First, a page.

OTTAWA, ONTARIO -- (Marketwire) -- 03/23/11 -- Citizenship, Immigration and Multiculturalism Minister Jason Kenney welcomed today the final passage of legislation to crack down on crooked immigration consultants.
Bill C-35, originally introduced as the Cracking Down on Crooked Consultants Act, has now received Royal Assent and is expected to come into force in the coming months.
"Once in force, this legislation will make it an offence for anyone other than an authorized immigration consultant, lawyer, other representative or authorized entity to conduct business at any stage of an application or proceeding," said Minister Kenney. "We are targeting undeclared "ghost" consultants as well as other unscrupulous immigration representatives who are engaging in unacceptable activity."
The Act strengthens the rules governing those who charge a fee for immigration advice or representation; closes certain loopholes; increases penalties for unauthorized representation; and allows for more government oversight in order to improve the way in which immigration consultants are regulated.
"Crooked immigration consultants pose a threat not only to their victims, but also to the integrity of our immigration system," said Minister Kenney. "This new legislation will help us protect people wanting to immigrate to or stay in Canada, as well as the integrity of Canada's immigration system."
In response to issues raised by stakeholders and members of the House of Commons Standing Committee on Citizenship and Immigration, amendments to the Bill were made during the Committee's study of Bill C-35. Among key amendments are measures to:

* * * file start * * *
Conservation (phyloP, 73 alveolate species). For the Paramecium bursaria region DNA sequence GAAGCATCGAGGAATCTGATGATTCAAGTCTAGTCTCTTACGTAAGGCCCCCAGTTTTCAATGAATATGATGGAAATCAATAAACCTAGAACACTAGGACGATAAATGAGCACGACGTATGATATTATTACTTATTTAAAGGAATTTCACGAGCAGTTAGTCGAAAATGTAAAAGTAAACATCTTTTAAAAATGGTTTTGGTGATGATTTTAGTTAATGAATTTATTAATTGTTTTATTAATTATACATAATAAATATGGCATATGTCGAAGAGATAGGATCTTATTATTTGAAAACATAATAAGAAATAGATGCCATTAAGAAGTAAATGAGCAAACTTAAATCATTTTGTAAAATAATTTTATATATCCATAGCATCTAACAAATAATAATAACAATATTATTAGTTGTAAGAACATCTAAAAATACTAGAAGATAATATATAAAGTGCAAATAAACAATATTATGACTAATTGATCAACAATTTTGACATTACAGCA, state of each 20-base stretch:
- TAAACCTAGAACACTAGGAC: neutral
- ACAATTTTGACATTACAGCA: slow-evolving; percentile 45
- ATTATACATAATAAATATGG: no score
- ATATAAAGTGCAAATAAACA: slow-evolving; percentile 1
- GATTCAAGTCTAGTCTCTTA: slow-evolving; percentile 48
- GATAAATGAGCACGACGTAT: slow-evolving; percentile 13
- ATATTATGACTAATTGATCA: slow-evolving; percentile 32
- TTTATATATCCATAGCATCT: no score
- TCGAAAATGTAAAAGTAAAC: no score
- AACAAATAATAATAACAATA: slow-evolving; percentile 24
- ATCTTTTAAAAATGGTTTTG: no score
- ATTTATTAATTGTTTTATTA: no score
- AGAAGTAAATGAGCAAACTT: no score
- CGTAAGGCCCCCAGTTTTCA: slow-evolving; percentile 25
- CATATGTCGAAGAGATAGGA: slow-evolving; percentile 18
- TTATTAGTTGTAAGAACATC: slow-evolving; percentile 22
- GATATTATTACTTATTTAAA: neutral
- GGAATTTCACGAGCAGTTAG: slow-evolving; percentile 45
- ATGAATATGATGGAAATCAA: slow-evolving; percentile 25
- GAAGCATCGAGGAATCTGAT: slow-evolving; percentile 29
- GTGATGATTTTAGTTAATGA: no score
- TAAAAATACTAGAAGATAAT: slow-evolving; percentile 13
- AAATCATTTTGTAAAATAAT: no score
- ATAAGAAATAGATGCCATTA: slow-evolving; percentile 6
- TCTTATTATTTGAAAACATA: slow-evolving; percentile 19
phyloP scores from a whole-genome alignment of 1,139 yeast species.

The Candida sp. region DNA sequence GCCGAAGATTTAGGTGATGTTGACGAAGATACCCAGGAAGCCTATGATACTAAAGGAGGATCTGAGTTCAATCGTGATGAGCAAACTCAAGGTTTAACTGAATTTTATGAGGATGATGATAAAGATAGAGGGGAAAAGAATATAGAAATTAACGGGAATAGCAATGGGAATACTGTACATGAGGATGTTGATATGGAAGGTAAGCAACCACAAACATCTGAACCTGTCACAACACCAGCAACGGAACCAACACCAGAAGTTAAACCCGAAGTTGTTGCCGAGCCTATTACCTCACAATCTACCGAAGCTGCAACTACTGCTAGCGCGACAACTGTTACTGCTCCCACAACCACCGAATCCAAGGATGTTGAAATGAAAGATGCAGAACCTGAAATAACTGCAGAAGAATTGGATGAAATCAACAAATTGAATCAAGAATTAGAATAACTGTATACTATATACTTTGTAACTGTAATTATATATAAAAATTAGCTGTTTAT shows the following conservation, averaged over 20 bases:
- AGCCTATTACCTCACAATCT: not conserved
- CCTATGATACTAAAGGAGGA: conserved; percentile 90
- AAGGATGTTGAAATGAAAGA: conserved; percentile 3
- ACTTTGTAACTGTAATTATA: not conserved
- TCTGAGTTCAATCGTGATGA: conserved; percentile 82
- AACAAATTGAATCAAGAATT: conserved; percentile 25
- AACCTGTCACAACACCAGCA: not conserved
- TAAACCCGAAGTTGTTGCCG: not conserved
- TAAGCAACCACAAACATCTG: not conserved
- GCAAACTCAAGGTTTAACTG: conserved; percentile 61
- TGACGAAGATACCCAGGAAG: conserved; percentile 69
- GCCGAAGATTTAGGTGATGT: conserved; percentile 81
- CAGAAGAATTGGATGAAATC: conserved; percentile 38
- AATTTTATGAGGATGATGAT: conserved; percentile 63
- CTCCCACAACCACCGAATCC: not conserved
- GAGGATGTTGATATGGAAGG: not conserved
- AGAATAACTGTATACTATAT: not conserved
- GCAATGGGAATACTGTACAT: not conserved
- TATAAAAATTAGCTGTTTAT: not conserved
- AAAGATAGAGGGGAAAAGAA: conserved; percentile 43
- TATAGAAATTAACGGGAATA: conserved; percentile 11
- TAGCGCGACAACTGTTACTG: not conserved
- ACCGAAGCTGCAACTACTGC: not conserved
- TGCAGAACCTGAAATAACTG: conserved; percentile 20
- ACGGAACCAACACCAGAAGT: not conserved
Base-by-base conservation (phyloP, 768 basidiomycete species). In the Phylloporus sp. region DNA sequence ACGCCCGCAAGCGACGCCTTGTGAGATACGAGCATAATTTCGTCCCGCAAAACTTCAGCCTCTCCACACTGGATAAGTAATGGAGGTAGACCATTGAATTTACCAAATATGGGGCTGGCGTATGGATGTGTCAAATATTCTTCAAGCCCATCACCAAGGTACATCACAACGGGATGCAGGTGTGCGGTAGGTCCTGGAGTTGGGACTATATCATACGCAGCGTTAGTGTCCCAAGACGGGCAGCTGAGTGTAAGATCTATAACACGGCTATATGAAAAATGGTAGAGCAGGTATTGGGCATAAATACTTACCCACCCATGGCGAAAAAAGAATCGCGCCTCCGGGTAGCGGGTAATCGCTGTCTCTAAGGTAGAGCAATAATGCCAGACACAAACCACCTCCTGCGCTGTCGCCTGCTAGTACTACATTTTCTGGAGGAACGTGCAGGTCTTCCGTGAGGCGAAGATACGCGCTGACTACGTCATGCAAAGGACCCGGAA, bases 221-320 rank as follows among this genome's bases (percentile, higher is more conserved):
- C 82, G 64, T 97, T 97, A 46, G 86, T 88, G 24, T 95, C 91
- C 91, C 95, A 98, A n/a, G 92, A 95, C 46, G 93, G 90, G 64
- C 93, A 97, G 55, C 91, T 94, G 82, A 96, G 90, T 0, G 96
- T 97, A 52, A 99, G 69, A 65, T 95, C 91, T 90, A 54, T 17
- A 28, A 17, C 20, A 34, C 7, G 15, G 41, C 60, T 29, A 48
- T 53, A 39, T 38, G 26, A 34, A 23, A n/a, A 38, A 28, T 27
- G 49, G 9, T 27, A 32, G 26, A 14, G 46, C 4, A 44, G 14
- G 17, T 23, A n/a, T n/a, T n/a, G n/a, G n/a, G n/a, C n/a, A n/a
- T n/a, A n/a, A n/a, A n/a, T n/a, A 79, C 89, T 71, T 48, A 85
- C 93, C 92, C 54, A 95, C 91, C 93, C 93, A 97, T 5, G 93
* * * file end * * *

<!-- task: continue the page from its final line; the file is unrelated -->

-- Double maximum fines for the offence of providing unauthorized immigration advice from $50,000 to $100,000 and summary convictions from $10,000 to $20,000; -- Amend the offence provision to capture both direct and indirect representation and advice; and -- Recognize paralegals regulated by a Law Society as being exempted from prohibition on providing representation and advice.
Once in force, the Act will impose penalties on unauthorized representatives who provide, or offer to provide, advice or representation for a fee, at any stage of an immigration application of proceeding. This includes the period before a proceeding begins or an application is submitted. In addition, the legislation authorizes the disclosure of information on the ethical or professional conduct of an immigration consultant to those responsible for governing or investigating that conduct.
Bill C-35 received Royal Assent this afternoon after it was approved in the Senate on March 21, 2011. It was unanimously adopted at third reading in the House of Commons on December 7, 2010, after being introduced on June 8th.
This process is part of a broader strategy to protect people wanting to immigrate to or stay in Canada from immigration fraud.
Minister Kenney raised the issue of immigration consultant fraud in meetings with officials in China, India and the Philippines last fall and more recently in Pakistan. He has urged those governments to protect their citizens from exploitation and abuse by crooked immigration consultants.